Soldano profiles now more important than ever

  • Saw a NAMM video that Mike Soldano is retiring. He may hand off some of his stuff to another company, but it'll no longer be him so that may affect future quality. With that in mind, I suspect that the resale value of Soldano amps will spike since they're now an endangered species.


    Every day there's a new reason to be glad I bought the Kemper. :)

  • He actually sold the brand so he could focus on designing circuits vs sales etc.


    There will be new SLO models manufactured in the same factory that manufacturers the Friedman amps from my understanding.

    Yeah, the interview I saw was very sketchy on details and I couldn't find much from the Google-plex. Regardless of what the actual reality is, I'd bet a couple of cold beers that used Soldano amps are about to get significantly more expensive. Because, you know, vintage and rare!


    Ironically, my first exposure to the rather excellent sounding Soldano has been hearing great profiles of them on the Kemper. :)

  • First, Mike is NOT retiring.

    And he did not sell the brand.


    The part of the video deadpan linked to was talking SPECIFICALLY about the SLO SRV Edition amp that never went into production. That's it.


    Mike has entered into the same type of partnership with BAD as other amp/pedal manufacturers like Friedman, Morgan, Wampler, etc. -- namely, the Mike will design the amps and BAD will handle manufacturing, distribution, and support.


    I repeat, Mike is NOT retiring. And he did not sell the brand.



    "I've found somebody that can take my product to a whole new level"



    "I'm going to get into doing design work and bringing to life a bunch of products that literally have been sitting on my drawing board for a long time"



    etc...


  • He told me about the deal he struck along time ago with Yamaha that wanted to make a joint amp with him. Hopefully this goes better for Mike since Yamaha didn't listen to him on parts and chose their own to cut costs. I believe BAD has a pretty good handle on things.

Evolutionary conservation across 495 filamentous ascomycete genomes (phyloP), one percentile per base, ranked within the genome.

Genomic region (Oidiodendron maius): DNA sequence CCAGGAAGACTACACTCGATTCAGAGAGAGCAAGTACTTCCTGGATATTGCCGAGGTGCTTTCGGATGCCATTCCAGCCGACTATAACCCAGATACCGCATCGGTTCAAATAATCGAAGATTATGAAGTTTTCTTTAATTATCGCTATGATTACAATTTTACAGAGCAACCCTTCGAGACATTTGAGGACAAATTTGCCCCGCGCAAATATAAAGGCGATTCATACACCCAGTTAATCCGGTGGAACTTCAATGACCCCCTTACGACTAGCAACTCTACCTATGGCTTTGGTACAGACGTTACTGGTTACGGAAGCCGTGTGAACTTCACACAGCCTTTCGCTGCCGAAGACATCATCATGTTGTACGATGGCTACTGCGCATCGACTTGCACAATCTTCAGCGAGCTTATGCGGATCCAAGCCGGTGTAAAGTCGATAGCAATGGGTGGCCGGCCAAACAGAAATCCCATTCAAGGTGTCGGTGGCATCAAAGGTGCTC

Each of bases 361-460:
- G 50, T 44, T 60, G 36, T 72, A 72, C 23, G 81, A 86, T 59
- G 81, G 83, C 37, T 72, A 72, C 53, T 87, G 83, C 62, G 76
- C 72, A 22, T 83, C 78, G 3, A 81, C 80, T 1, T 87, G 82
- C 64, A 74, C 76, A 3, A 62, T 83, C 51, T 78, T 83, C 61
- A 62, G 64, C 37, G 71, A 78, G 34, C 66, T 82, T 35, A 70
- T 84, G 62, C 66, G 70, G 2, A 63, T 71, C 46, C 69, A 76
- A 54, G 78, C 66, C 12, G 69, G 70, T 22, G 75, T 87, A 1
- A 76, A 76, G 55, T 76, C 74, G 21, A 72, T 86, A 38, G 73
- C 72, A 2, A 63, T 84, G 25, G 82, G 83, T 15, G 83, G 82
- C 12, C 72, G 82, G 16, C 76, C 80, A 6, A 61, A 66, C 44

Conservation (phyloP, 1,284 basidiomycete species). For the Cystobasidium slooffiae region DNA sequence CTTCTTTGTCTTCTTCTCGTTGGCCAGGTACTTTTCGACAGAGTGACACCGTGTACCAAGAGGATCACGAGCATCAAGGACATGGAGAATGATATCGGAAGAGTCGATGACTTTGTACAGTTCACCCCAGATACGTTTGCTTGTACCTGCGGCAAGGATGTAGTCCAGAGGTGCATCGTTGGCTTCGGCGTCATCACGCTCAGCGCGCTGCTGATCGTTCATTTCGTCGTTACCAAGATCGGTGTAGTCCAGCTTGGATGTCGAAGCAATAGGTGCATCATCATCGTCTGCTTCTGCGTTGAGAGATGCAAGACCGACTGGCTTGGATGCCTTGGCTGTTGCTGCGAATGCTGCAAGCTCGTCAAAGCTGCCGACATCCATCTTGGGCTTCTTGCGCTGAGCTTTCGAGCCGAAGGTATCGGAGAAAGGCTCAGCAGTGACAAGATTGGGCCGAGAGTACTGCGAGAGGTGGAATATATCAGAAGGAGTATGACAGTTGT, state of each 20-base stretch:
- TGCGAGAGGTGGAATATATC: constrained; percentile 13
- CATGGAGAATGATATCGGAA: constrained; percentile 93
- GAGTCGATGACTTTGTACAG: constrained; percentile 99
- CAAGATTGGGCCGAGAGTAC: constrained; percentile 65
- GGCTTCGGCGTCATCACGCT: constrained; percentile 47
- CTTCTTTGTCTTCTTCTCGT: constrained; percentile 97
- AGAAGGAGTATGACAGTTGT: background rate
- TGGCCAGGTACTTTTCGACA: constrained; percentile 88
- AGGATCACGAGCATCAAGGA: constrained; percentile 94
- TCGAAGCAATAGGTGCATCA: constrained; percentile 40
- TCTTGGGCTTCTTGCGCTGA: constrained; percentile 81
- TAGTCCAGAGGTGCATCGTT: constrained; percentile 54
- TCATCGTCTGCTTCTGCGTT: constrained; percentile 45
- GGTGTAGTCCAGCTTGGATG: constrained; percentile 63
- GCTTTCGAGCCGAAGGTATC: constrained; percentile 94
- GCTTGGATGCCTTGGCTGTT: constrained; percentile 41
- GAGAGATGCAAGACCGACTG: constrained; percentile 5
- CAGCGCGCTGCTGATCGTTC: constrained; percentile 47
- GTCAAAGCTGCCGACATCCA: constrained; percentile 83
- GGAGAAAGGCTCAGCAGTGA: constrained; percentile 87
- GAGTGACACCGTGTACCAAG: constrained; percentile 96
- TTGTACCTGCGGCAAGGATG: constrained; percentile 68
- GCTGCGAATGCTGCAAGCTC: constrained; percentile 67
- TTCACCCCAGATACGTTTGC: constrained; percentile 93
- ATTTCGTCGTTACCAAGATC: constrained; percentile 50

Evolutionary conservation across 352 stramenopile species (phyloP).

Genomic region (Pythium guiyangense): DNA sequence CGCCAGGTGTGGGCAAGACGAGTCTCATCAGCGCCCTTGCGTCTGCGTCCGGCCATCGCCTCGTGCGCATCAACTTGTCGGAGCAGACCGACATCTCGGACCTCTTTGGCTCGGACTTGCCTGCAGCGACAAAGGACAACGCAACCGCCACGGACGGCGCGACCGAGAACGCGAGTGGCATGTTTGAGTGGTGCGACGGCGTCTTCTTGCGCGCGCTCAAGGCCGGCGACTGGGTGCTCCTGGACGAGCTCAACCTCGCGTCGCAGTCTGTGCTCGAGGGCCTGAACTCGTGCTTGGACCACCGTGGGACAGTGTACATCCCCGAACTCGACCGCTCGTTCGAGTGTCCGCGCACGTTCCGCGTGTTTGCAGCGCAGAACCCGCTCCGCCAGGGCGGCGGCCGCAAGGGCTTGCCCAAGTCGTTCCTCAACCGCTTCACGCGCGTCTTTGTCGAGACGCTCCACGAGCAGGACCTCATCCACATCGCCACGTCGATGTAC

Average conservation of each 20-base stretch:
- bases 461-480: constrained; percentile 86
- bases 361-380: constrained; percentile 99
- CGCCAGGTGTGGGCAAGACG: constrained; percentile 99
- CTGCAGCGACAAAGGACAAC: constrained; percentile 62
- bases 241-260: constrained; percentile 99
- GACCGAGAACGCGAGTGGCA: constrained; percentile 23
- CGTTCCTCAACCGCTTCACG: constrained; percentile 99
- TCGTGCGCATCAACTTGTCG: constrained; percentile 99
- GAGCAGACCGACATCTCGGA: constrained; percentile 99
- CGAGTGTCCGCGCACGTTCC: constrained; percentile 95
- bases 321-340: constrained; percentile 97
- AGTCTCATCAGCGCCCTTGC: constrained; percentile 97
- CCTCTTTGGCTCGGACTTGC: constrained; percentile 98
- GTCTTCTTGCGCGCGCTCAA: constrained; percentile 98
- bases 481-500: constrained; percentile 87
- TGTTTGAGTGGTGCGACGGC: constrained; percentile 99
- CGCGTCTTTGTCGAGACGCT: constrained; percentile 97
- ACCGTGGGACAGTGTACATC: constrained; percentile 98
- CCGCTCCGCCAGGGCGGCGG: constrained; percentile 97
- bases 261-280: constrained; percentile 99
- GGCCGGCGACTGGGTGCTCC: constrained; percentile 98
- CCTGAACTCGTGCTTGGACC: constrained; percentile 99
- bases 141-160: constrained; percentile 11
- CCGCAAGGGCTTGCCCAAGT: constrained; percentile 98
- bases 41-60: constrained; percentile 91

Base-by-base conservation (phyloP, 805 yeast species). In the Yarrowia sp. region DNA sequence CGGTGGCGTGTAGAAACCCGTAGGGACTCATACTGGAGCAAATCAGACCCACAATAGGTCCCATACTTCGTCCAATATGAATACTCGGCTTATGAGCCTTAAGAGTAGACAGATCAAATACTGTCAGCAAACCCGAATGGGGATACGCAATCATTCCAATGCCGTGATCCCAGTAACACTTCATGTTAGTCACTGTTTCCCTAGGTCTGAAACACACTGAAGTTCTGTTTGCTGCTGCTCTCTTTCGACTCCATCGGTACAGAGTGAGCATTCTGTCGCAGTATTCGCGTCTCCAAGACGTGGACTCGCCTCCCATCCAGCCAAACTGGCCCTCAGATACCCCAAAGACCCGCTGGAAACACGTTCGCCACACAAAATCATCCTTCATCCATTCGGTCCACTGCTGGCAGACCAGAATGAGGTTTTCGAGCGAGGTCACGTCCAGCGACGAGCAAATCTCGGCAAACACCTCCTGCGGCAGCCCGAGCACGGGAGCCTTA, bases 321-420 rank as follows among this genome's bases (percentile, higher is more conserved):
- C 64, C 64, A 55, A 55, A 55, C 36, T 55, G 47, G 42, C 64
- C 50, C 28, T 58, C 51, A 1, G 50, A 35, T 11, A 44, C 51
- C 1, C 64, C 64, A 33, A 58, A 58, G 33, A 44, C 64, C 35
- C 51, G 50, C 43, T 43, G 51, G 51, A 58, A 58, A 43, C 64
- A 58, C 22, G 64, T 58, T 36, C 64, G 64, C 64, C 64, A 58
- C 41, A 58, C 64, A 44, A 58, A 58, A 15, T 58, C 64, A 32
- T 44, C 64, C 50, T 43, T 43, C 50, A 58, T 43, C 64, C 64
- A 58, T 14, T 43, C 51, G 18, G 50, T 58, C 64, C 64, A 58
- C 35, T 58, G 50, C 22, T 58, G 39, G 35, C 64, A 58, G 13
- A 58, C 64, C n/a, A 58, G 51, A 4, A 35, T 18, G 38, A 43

• His deal with Jet City was similar. Mike provided the schematics and circuit design and Jet City did a pretty decent job on the manufacturing side. There were only a few components that were different. That's why the Jet City amps were so great for modding... just a few component swaps and you basically had a SLO 100.


    In one of those videos he mentioned improvements they were making. One of them was new DC heater runs. In his Jet City amps the DC heater runs ran directly under (flip side of the PCB) various critical components and created a TON of noise. One of the first things my amp guy did to my JCA22 was cut those traces and ran new elevated heater runs to every tube. Noise was gone.

  • He told me about the deal he struck along time ago with Yamaha that wanted to make a joint amp with him. Hopefully this goes better for Mike since Yamaha didn't listen to him on parts and chose their own to cut costs. I believe BAD has a pretty good handle on things.

    I have one of those Yamaha amps, a T100C. Very interesting amp, says on the back it was made in Thomaston, GA. I gigged with it for a long time and it served me well, but I never got into that Soldano high gain "grind". It is very similar to a SLO, in fact an improvement in one way in that you have separate tone controls for clean and OD, and the SLO doesn't.


    You could contact Soldano and they would send you a sheet detailing all the things they did not like about the T100C, and how to fix them. One suggestion was to add a power supply inductor in place of a resistor (mine already had this done when I bought it used). Also Mike didn't like the stock G12H-100 speaker, he preferred a V30. Mine would not output 100W, and after some troubleshooting found there was an issue with one of the stages that limited the output (a design flaw), probably another thing Mike didn't like as it wasn't in the SLO. That was quickly fixed and the amp was loud and proud after that.


    Hope this thing goes up in value. And our local GC has a Hot Rod 50 Plus for $1800, kind of pricey IMHO but is gorgeous with that purple cab and white chassis. I am SO tempted...

  • Say what you will, but it is being made by a third party. That can be good or bad, but it is not the craftsmanship work of the actual creator. If that is how you want to look at it. Will Pablo do a better job than Mike Soldano? Who knows. I love my Diezel Herbert, hopefully they wont go that route. I know they make the cabs with that company.


    Point is, should the cost be the same if it is not truly 'boutique'? Can you classify a third party a boutique? I despise anything China and avoid if at all possible. At least this is in the USA. For now.